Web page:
What’s a kid to do when Dr. Daddy glams the group rides with his $19,000 Cervelo Project California and junior’s stuck rolling along on a $600 BMX whip?

Talk to Kirklee, that’s what.  They’ve just put together what’s possibly the world’s smallest carbon fiber bike with 20″ wheels.  Brad Cason of Kirklee says “With building that bike, I learned more than I ever thought possible about BMX parts.

“There are two wheel sizes: 405 and 451, and the tires won’t cross over.  I built this on a 451, which is what the recumbent guys use, but the 405 is what more traditional BMX bikes run.  Basically, the difference is the rim width.  About the bike, it’s a 20” road bike built for a 5-year-old boy that’s into doing triathlons.  We put independent stays on the back rather than our traditional wishbone rear end…we had to do this because the seat tube is so short and the angle was too much to properly position the brakes.  There’s a titanium brake bridge embedded into the carbon, the BB shell 6/4 Ti.  On our regular bikes, we ovalize our top tubes that flares toward the headtube, but with this one the top tube is so short that the kid would have been hitting his knees on the flared part, so I used a smaller diameter round tube.  Because of that, I used a typical 1-1/8″ headtube with a Chris King headset.

Check out more pics and all the details of the bike after the break…


“We ran the brakes moto style because that’s what the kid’s dad wanted, and we had to swap the cable runs for the derailleur because of the curvature of the downtube.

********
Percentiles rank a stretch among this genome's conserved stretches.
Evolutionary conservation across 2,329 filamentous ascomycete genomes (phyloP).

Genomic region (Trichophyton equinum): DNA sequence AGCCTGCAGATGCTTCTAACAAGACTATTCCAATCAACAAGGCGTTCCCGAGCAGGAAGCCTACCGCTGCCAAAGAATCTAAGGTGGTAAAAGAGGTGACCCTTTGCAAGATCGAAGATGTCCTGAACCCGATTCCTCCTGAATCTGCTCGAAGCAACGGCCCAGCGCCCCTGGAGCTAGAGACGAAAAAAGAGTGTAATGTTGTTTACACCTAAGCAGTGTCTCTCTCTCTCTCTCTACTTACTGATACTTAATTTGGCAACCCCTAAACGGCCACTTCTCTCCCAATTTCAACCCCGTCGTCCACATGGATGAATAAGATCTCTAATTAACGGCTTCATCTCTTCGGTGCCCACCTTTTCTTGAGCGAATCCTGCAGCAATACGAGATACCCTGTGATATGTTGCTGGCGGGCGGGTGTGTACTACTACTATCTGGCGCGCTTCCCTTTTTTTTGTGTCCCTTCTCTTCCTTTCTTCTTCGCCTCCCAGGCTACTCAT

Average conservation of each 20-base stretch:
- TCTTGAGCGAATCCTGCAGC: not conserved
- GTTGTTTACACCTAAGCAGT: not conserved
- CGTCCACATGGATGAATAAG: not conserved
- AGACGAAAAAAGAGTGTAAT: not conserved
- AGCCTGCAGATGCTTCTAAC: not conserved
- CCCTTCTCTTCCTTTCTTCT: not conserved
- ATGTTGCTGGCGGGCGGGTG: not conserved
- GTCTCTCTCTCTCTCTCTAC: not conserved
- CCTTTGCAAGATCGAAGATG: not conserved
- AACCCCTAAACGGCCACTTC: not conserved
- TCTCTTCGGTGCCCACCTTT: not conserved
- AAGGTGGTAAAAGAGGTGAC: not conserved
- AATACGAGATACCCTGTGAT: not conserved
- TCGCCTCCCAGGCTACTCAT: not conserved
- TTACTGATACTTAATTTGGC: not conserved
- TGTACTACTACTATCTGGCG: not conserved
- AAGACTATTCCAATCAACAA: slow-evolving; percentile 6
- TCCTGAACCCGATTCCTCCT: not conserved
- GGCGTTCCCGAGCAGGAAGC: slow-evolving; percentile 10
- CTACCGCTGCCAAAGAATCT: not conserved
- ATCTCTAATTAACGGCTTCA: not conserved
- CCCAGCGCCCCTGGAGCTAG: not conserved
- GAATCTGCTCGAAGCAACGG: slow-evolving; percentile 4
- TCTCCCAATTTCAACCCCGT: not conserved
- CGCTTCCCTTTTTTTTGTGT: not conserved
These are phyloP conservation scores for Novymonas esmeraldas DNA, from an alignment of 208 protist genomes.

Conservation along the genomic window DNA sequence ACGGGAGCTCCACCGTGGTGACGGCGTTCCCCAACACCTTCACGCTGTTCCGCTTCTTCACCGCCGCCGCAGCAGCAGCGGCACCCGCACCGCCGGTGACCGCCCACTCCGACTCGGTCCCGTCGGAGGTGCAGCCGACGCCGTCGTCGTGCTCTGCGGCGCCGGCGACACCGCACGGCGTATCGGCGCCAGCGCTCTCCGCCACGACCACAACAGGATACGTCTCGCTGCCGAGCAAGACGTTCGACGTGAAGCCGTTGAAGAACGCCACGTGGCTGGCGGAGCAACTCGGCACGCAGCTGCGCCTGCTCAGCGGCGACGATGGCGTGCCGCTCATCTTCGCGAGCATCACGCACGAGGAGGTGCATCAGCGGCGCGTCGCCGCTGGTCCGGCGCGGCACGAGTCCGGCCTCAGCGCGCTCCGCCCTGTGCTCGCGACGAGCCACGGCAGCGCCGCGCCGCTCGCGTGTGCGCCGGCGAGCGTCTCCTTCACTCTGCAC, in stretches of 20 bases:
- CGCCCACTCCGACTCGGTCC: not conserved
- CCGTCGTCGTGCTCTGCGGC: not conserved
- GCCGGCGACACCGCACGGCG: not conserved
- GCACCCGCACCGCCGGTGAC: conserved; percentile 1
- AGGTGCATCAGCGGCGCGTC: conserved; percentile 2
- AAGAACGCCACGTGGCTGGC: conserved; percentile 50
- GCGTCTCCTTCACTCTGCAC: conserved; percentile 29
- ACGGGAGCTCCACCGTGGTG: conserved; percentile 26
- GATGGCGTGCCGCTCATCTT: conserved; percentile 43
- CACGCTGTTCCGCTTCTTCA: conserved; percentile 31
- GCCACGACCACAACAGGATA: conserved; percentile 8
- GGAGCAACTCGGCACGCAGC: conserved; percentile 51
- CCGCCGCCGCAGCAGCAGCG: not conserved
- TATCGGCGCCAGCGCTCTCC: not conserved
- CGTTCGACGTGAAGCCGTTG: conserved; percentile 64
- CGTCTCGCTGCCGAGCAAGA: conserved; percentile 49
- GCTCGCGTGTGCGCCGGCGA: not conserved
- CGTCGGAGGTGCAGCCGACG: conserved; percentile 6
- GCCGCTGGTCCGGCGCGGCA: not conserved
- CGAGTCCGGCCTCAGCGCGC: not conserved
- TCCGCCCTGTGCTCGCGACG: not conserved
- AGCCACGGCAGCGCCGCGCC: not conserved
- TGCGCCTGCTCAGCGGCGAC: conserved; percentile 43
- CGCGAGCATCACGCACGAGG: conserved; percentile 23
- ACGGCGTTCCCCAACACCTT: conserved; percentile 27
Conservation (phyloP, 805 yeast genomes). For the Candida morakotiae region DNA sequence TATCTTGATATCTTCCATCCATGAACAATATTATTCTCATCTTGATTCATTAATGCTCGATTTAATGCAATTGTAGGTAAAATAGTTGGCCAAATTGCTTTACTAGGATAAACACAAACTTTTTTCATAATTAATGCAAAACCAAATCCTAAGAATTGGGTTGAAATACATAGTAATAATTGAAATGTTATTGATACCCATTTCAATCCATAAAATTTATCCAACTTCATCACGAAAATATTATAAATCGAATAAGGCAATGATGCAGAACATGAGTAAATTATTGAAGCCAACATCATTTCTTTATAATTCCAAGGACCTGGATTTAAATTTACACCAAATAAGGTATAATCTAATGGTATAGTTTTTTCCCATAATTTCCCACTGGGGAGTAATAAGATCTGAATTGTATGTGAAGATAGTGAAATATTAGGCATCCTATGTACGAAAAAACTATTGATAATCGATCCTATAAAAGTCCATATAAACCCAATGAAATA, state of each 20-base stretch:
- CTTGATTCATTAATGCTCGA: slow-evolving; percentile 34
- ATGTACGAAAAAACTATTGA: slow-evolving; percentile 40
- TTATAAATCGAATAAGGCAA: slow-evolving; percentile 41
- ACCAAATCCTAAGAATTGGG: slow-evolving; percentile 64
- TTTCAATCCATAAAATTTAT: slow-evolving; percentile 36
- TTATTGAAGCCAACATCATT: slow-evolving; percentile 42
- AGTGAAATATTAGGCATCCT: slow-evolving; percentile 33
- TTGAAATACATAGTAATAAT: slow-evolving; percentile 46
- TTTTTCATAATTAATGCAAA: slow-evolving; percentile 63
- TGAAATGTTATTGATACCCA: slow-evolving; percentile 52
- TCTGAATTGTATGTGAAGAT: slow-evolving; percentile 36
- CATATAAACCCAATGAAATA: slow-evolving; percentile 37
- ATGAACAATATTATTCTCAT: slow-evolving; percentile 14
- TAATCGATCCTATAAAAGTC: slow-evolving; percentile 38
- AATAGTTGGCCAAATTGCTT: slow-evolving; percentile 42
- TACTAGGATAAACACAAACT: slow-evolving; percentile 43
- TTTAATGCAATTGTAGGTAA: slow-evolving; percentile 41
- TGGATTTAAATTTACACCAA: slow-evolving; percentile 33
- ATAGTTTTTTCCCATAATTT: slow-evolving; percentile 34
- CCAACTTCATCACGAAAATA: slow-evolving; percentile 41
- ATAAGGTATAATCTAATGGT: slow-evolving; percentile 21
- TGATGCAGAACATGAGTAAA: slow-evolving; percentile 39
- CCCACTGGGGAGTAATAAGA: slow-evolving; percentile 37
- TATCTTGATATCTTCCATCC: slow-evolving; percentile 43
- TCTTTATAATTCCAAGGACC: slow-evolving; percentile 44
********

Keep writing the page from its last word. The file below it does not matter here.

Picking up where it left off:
“For the handlebars, we couldn’t use a drop bar because the kid’s hands are too small for STI shifters, so we put 10-speed index shifters on a FSA K-Force Light flat bar with a 50mm Thomson DH stem.  The stem really illustrated one of the things we found with spec’ing this bike. The weight of the bike was right at 13lbs.  We were shooting for 10lbs, but people just don’t make high end, lightweight parts for kids bikes.  But, he came off a Specialized Hot Rock that weighed about 26lbs, so it’s a massive improvement.

Set next to a standard size road bike for comparison.
Set next to a standard size road bike for comparison.

“We used Shimano brake levers, which were the only ones we could find that had enough cable pull and had fully adjustable reach so we could tweak them down for a kid-sized hands.

“It has 390mm chainstays, Dura-Ace 10speed cassette and rear derailleur.  The cage gets pretty low when it’s on the larger cog, but you can still corner.